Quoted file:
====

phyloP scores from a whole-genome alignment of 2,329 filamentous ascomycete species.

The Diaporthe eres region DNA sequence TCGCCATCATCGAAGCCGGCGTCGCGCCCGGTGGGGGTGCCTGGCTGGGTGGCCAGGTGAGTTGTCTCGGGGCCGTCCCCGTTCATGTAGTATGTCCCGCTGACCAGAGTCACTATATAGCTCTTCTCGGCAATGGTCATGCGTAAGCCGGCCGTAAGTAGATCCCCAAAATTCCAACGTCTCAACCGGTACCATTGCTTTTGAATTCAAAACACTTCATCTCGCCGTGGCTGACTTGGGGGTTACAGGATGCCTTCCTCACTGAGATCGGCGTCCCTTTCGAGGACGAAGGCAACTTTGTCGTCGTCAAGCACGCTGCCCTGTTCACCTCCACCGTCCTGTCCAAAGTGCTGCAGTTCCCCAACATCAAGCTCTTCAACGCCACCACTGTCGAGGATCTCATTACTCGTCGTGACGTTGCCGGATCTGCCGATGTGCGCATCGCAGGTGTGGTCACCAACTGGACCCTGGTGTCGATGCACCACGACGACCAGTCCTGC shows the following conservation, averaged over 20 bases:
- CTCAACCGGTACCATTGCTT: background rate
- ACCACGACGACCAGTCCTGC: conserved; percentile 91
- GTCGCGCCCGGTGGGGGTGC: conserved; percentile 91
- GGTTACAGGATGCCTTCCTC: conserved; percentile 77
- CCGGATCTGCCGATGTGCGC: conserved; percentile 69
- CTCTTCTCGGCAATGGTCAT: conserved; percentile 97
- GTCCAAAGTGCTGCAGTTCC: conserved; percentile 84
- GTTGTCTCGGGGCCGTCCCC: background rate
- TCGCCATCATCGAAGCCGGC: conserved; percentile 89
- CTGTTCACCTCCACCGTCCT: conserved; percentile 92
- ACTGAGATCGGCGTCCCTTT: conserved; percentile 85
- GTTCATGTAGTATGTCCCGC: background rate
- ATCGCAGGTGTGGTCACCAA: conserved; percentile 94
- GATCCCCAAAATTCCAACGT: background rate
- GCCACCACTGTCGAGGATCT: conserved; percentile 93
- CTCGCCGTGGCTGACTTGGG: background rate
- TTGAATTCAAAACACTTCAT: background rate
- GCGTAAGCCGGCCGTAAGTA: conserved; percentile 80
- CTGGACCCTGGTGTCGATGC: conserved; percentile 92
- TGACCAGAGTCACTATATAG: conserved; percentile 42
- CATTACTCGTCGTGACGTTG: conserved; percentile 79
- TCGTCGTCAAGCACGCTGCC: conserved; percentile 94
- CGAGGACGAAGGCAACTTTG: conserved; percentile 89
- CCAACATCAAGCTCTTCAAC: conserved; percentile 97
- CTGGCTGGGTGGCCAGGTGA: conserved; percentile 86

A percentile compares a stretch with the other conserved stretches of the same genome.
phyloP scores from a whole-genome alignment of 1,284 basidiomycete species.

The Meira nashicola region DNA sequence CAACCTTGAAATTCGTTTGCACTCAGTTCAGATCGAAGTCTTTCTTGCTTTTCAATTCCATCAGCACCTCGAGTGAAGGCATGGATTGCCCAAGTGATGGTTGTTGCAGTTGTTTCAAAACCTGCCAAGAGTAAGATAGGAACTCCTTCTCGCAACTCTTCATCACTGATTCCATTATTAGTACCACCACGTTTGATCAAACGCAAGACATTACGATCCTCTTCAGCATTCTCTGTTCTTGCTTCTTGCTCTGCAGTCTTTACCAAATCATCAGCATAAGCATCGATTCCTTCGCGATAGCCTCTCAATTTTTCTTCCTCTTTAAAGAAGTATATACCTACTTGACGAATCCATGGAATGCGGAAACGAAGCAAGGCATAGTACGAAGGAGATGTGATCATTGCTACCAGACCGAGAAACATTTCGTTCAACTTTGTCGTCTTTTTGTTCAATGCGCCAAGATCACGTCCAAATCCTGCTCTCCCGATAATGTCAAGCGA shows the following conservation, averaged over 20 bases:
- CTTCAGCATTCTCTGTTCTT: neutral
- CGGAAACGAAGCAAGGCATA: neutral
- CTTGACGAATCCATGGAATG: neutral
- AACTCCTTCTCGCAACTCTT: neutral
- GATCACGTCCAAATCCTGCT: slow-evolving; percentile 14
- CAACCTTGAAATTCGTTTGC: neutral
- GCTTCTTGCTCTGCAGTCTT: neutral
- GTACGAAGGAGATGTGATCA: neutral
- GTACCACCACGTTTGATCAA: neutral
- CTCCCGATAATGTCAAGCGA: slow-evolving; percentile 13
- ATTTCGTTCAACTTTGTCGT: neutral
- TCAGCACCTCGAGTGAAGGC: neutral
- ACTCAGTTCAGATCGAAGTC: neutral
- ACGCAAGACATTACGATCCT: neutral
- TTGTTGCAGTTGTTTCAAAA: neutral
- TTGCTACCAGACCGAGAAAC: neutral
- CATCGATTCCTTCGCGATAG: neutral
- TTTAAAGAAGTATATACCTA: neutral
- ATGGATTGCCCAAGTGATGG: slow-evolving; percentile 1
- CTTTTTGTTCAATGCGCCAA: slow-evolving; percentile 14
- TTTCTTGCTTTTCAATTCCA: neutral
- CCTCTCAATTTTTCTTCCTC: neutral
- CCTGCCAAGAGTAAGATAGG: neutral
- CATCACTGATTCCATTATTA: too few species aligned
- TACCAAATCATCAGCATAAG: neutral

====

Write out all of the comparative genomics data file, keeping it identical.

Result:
phyloP scores from a whole-genome alignment of 2,329 filamentous ascomycete species.

The Diaporthe eres region DNA sequence TCGCCATCATCGAAGCCGGCGTCGCGCCCGGTGGGGGTGCCTGGCTGGGTGGCCAGGTGAGTTGTCTCGGGGCCGTCCCCGTTCATGTAGTATGTCCCGCTGACCAGAGTCACTATATAGCTCTTCTCGGCAATGGTCATGCGTAAGCCGGCCGTAAGTAGATCCCCAAAATTCCAACGTCTCAACCGGTACCATTGCTTTTGAATTCAAAACACTTCATCTCGCCGTGGCTGACTTGGGGGTTACAGGATGCCTTCCTCACTGAGATCGGCGTCCCTTTCGAGGACGAAGGCAACTTTGTCGTCGTCAAGCACGCTGCCCTGTTCACCTCCACCGTCCTGTCCAAAGTGCTGCAGTTCCCCAACATCAAGCTCTTCAACGCCACCACTGTCGAGGATCTCATTACTCGTCGTGACGTTGCCGGATCTGCCGATGTGCGCATCGCAGGTGTGGTCACCAACTGGACCCTGGTGTCGATGCACCACGACGACCAGTCCTGC shows the following conservation, averaged over 20 bases:
- CTCAACCGGTACCATTGCTT: background rate
- ACCACGACGACCAGTCCTGC: conserved; percentile 91
- GTCGCGCCCGGTGGGGGTGC: conserved; percentile 91
- GGTTACAGGATGCCTTCCTC: conserved; percentile 77
- CCGGATCTGCCGATGTGCGC: conserved; percentile 69
- CTCTTCTCGGCAATGGTCAT: conserved; percentile 97
- GTCCAAAGTGCTGCAGTTCC: conserved; percentile 84
- GTTGTCTCGGGGCCGTCCCC: background rate
- TCGCCATCATCGAAGCCGGC: conserved; percentile 89
- CTGTTCACCTCCACCGTCCT: conserved; percentile 92
- ACTGAGATCGGCGTCCCTTT: conserved; percentile 85
- GTTCATGTAGTATGTCCCGC: background rate
- ATCGCAGGTGTGGTCACCAA: conserved; percentile 94
- GATCCCCAAAATTCCAACGT: background rate
- GCCACCACTGTCGAGGATCT: conserved; percentile 93
- CTCGCCGTGGCTGACTTGGG: background rate
- TTGAATTCAAAACACTTCAT: background rate
- GCGTAAGCCGGCCGTAAGTA: conserved; percentile 80
- CTGGACCCTGGTGTCGATGC: conserved; percentile 92
- TGACCAGAGTCACTATATAG: conserved; percentile 42
- CATTACTCGTCGTGACGTTG: conserved; percentile 79
- TCGTCGTCAAGCACGCTGCC: conserved; percentile 94
- CGAGGACGAAGGCAACTTTG: conserved; percentile 89
- CCAACATCAAGCTCTTCAAC: conserved; percentile 97
- CTGGCTGGGTGGCCAGGTGA: conserved; percentile 86

A percentile compares a stretch with the other conserved stretches of the same genome.
phyloP scores from a whole-genome alignment of 1,284 basidiomycete species.

The Meira nashicola region DNA sequence CAACCTTGAAATTCGTTTGCACTCAGTTCAGATCGAAGTCTTTCTTGCTTTTCAATTCCATCAGCACCTCGAGTGAAGGCATGGATTGCCCAAGTGATGGTTGTTGCAGTTGTTTCAAAACCTGCCAAGAGTAAGATAGGAACTCCTTCTCGCAACTCTTCATCACTGATTCCATTATTAGTACCACCACGTTTGATCAAACGCAAGACATTACGATCCTCTTCAGCATTCTCTGTTCTTGCTTCTTGCTCTGCAGTCTTTACCAAATCATCAGCATAAGCATCGATTCCTTCGCGATAGCCTCTCAATTTTTCTTCCTCTTTAAAGAAGTATATACCTACTTGACGAATCCATGGAATGCGGAAACGAAGCAAGGCATAGTACGAAGGAGATGTGATCATTGCTACCAGACCGAGAAACATTTCGTTCAACTTTGTCGTCTTTTTGTTCAATGCGCCAAGATCACGTCCAAATCCTGCTCTCCCGATAATGTCAAGCGA shows the following conservation, averaged over 20 bases:
- CTTCAGCATTCTCTGTTCTT: neutral
- CGGAAACGAAGCAAGGCATA: neutral
- CTTGACGAATCCATGGAATG: neutral
- AACTCCTTCTCGCAACTCTT: neutral
- GATCACGTCCAAATCCTGCT: slow-evolving; percentile 14
- CAACCTTGAAATTCGTTTGC: neutral
- GCTTCTTGCTCTGCAGTCTT: neutral
- GTACGAAGGAGATGTGATCA: neutral
- GTACCACCACGTTTGATCAA: neutral
- CTCCCGATAATGTCAAGCGA: slow-evolving; percentile 13
- ATTTCGTTCAACTTTGTCGT: neutral
- TCAGCACCTCGAGTGAAGGC: neutral
- ACTCAGTTCAGATCGAAGTC: neutral
- ACGCAAGACATTACGATCCT: neutral
- TTGTTGCAGTTGTTTCAAAA: neutral
- TTGCTACCAGACCGAGAAAC: neutral
- CATCGATTCCTTCGCGATAG: neutral
- TTTAAAGAAGTATATACCTA: neutral
- ATGGATTGCCCAAGTGATGG: slow-evolving; percentile 1
- CTTTTTGTTCAATGCGCCAA: slow-evolving; percentile 14
- TTTCTTGCTTTTCAATTCCA: neutral
- CCTCTCAATTTTTCTTCCTC: neutral
- CCTGCCAAGAGTAAGATAGG: neutral
- CATCACTGATTCCATTATTA: too few species aligned
- TACCAAATCATCAGCATAAG: neutral